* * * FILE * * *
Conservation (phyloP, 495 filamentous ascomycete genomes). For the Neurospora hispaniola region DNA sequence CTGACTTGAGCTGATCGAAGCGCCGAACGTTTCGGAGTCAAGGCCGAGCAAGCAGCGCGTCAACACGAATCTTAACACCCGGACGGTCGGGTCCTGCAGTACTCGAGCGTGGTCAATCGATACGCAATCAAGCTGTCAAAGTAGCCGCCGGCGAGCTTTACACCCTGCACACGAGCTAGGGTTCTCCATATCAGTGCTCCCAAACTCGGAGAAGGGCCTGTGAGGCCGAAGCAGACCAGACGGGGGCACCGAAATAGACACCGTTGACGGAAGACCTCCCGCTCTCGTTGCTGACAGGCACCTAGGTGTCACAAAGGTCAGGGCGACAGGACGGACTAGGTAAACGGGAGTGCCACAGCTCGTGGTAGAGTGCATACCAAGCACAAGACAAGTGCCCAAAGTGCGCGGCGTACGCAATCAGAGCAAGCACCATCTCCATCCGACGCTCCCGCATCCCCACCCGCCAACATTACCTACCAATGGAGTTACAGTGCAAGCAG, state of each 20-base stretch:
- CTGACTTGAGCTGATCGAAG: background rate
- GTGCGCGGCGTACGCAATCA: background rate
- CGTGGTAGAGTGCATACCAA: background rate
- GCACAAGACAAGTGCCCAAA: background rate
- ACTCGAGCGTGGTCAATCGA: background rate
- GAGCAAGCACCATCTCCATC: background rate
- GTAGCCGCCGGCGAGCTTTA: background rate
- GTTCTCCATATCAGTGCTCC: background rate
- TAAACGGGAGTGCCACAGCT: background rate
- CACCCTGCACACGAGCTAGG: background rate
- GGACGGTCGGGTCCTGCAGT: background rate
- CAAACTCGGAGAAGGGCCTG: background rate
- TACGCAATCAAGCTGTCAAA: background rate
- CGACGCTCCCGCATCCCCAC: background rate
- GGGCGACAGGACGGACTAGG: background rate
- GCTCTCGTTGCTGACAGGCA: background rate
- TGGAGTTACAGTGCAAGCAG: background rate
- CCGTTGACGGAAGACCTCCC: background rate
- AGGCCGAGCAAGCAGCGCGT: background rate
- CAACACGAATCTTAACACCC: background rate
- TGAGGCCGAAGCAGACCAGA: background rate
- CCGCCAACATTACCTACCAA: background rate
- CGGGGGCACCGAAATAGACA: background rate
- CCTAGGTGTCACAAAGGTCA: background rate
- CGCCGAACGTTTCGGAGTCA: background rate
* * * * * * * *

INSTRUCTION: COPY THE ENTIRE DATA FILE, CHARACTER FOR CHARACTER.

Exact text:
Conservation (phyloP, 495 filamentous ascomycete genomes). For the Neurospora hispaniola region DNA sequence CTGACTTGAGCTGATCGAAGCGCCGAACGTTTCGGAGTCAAGGCCGAGCAAGCAGCGCGTCAACACGAATCTTAACACCCGGACGGTCGGGTCCTGCAGTACTCGAGCGTGGTCAATCGATACGCAATCAAGCTGTCAAAGTAGCCGCCGGCGAGCTTTACACCCTGCACACGAGCTAGGGTTCTCCATATCAGTGCTCCCAAACTCGGAGAAGGGCCTGTGAGGCCGAAGCAGACCAGACGGGGGCACCGAAATAGACACCGTTGACGGAAGACCTCCCGCTCTCGTTGCTGACAGGCACCTAGGTGTCACAAAGGTCAGGGCGACAGGACGGACTAGGTAAACGGGAGTGCCACAGCTCGTGGTAGAGTGCATACCAAGCACAAGACAAGTGCCCAAAGTGCGCGGCGTACGCAATCAGAGCAAGCACCATCTCCATCCGACGCTCCCGCATCCCCACCCGCCAACATTACCTACCAATGGAGTTACAGTGCAAGCAG, state of each 20-base stretch:
- CTGACTTGAGCTGATCGAAG: background rate
- GTGCGCGGCGTACGCAATCA: background rate
- CGTGGTAGAGTGCATACCAA: background rate
- GCACAAGACAAGTGCCCAAA: background rate
- ACTCGAGCGTGGTCAATCGA: background rate
- GAGCAAGCACCATCTCCATC: background rate
- GTAGCCGCCGGCGAGCTTTA: background rate
- GTTCTCCATATCAGTGCTCC: background rate
- TAAACGGGAGTGCCACAGCT: background rate
- CACCCTGCACACGAGCTAGG: background rate
- GGACGGTCGGGTCCTGCAGT: background rate
- CAAACTCGGAGAAGGGCCTG: background rate
- TACGCAATCAAGCTGTCAAA: background rate
- CGACGCTCCCGCATCCCCAC: background rate
- GGGCGACAGGACGGACTAGG: background rate
- GCTCTCGTTGCTGACAGGCA: background rate
- TGGAGTTACAGTGCAAGCAG: background rate
- CCGTTGACGGAAGACCTCCC: background rate
- AGGCCGAGCAAGCAGCGCGT: background rate
- CAACACGAATCTTAACACCC: background rate
- TGAGGCCGAAGCAGACCAGA: background rate
- CCGCCAACATTACCTACCAA: background rate
- CGGGGGCACCGAAATAGACA: background rate
- CCTAGGTGTCACAAAGGTCA: background rate
- CGCCGAACGTTTCGGAGTCA: background rate